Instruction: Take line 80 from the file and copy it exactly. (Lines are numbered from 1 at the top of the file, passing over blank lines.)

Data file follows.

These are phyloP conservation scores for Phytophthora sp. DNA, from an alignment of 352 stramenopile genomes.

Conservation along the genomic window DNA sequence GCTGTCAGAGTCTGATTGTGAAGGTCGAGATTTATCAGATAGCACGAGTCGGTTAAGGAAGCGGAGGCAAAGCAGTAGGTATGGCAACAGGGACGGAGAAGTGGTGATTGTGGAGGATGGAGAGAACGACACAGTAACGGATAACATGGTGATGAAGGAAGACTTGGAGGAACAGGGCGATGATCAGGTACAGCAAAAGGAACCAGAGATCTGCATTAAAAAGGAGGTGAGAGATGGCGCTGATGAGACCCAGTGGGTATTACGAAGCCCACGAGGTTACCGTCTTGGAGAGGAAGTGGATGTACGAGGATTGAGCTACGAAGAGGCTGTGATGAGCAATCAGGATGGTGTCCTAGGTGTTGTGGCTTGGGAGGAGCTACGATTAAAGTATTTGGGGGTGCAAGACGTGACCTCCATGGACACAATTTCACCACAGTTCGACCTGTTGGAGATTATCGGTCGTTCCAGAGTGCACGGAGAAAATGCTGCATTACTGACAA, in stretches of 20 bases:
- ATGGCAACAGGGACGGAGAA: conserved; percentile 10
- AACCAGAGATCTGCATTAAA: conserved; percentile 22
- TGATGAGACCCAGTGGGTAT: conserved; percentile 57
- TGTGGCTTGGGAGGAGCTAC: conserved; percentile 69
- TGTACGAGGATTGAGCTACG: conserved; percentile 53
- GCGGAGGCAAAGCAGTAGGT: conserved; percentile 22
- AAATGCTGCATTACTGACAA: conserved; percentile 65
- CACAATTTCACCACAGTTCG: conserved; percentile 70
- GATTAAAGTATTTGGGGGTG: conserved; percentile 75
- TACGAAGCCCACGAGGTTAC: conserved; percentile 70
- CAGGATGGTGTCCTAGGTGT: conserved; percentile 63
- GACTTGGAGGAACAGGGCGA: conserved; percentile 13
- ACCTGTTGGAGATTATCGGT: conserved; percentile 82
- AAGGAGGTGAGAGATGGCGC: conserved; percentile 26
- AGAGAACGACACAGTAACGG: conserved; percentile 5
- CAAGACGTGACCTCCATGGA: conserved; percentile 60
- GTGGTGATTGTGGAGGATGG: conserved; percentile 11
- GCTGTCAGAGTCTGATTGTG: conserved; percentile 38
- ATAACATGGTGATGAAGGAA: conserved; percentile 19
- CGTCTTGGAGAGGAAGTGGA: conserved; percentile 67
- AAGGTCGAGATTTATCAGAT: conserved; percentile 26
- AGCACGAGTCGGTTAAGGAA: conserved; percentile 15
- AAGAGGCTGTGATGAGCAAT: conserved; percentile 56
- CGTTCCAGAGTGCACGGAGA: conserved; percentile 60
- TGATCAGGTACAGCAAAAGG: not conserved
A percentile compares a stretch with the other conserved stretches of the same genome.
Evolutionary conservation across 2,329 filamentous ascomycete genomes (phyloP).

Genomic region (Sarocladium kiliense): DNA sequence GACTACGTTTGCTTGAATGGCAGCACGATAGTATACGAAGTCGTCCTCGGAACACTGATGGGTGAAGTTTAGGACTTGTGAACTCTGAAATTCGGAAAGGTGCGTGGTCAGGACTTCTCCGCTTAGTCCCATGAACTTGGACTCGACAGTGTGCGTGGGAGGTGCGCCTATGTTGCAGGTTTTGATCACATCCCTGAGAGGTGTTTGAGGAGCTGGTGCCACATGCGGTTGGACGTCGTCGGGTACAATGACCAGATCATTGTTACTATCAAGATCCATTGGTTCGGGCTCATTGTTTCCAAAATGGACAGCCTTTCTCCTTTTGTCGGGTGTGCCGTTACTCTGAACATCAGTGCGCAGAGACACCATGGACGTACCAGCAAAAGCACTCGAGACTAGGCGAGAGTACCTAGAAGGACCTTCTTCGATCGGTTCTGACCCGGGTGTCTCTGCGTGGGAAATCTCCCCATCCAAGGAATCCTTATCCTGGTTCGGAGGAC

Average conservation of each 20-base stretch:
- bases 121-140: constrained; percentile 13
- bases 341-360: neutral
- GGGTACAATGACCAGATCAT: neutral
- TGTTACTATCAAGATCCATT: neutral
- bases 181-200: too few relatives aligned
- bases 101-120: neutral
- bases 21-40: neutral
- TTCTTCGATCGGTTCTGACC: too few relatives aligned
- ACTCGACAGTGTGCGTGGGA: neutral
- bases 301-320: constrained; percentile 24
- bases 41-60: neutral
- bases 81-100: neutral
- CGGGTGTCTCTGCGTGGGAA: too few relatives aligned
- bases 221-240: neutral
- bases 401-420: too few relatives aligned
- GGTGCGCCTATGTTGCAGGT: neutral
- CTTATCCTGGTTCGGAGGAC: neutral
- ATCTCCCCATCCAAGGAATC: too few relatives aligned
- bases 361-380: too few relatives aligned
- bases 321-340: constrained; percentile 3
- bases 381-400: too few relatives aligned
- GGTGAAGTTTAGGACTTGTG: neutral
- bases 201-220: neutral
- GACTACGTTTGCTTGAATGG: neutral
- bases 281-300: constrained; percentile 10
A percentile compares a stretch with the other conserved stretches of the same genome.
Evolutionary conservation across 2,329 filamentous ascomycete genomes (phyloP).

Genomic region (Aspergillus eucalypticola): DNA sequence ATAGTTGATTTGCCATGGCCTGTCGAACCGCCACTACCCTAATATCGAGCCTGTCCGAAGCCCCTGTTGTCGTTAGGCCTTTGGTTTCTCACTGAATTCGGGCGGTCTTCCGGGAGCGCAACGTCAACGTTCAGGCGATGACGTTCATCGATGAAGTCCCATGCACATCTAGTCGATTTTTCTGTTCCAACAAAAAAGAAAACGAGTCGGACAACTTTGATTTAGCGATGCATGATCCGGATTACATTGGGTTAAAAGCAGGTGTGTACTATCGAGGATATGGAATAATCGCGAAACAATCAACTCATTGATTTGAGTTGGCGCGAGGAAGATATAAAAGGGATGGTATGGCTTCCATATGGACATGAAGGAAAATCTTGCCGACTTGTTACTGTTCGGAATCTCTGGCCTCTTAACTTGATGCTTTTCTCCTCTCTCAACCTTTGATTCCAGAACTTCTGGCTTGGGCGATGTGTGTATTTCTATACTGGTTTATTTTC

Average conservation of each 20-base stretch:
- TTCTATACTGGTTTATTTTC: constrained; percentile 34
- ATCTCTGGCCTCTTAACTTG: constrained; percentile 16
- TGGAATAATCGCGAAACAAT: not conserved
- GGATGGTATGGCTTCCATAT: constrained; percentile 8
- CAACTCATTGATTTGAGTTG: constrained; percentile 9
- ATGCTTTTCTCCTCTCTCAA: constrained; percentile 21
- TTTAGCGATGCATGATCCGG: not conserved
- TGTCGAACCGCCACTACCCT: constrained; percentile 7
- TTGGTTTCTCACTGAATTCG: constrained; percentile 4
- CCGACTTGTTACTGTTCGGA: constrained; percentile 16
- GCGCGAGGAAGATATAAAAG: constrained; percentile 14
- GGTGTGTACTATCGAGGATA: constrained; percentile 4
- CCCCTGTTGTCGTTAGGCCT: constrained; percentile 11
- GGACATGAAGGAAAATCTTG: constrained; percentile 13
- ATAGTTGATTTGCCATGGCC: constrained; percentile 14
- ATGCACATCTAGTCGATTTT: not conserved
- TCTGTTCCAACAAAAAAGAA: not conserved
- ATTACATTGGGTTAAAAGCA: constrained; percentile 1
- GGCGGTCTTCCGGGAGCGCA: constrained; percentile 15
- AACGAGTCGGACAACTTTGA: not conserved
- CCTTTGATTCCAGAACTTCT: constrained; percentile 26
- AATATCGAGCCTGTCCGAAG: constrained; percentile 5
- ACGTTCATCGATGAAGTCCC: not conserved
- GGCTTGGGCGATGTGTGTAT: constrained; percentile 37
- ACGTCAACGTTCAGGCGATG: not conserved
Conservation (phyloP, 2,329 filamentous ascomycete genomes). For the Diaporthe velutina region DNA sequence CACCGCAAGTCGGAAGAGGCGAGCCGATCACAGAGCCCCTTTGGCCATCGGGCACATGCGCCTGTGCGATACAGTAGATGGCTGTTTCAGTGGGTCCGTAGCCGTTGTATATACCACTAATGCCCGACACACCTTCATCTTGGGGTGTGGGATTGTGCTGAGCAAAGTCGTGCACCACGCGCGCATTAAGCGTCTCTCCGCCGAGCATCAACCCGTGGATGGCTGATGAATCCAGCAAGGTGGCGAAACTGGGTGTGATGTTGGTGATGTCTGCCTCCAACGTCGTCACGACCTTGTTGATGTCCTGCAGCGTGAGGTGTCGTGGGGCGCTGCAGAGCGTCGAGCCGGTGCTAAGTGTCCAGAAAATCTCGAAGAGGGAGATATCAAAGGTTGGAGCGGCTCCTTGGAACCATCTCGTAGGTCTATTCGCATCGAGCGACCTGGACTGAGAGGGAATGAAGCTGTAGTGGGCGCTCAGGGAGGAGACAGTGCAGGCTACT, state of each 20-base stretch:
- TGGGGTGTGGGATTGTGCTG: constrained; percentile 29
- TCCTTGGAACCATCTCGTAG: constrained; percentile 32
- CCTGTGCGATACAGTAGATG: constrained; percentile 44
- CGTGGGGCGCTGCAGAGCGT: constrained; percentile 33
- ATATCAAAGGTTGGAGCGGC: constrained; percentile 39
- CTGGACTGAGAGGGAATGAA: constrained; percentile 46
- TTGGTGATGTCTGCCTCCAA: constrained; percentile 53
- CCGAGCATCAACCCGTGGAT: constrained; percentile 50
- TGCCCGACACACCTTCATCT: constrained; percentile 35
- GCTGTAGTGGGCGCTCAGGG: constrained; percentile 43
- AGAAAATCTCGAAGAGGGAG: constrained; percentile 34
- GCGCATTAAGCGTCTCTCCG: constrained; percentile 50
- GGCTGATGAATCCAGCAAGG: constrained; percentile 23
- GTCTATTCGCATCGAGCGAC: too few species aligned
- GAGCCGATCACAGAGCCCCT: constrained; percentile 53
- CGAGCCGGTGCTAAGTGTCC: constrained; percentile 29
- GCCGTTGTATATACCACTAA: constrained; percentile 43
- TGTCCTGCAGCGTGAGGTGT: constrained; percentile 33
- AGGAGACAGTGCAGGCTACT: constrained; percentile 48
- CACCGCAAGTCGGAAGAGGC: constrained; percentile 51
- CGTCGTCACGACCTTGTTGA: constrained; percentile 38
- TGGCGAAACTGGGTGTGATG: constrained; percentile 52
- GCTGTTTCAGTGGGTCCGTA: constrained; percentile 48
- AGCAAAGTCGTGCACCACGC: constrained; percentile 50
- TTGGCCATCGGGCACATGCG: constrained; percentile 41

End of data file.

- AACGAGTCGGACAACTTTGA: not conserved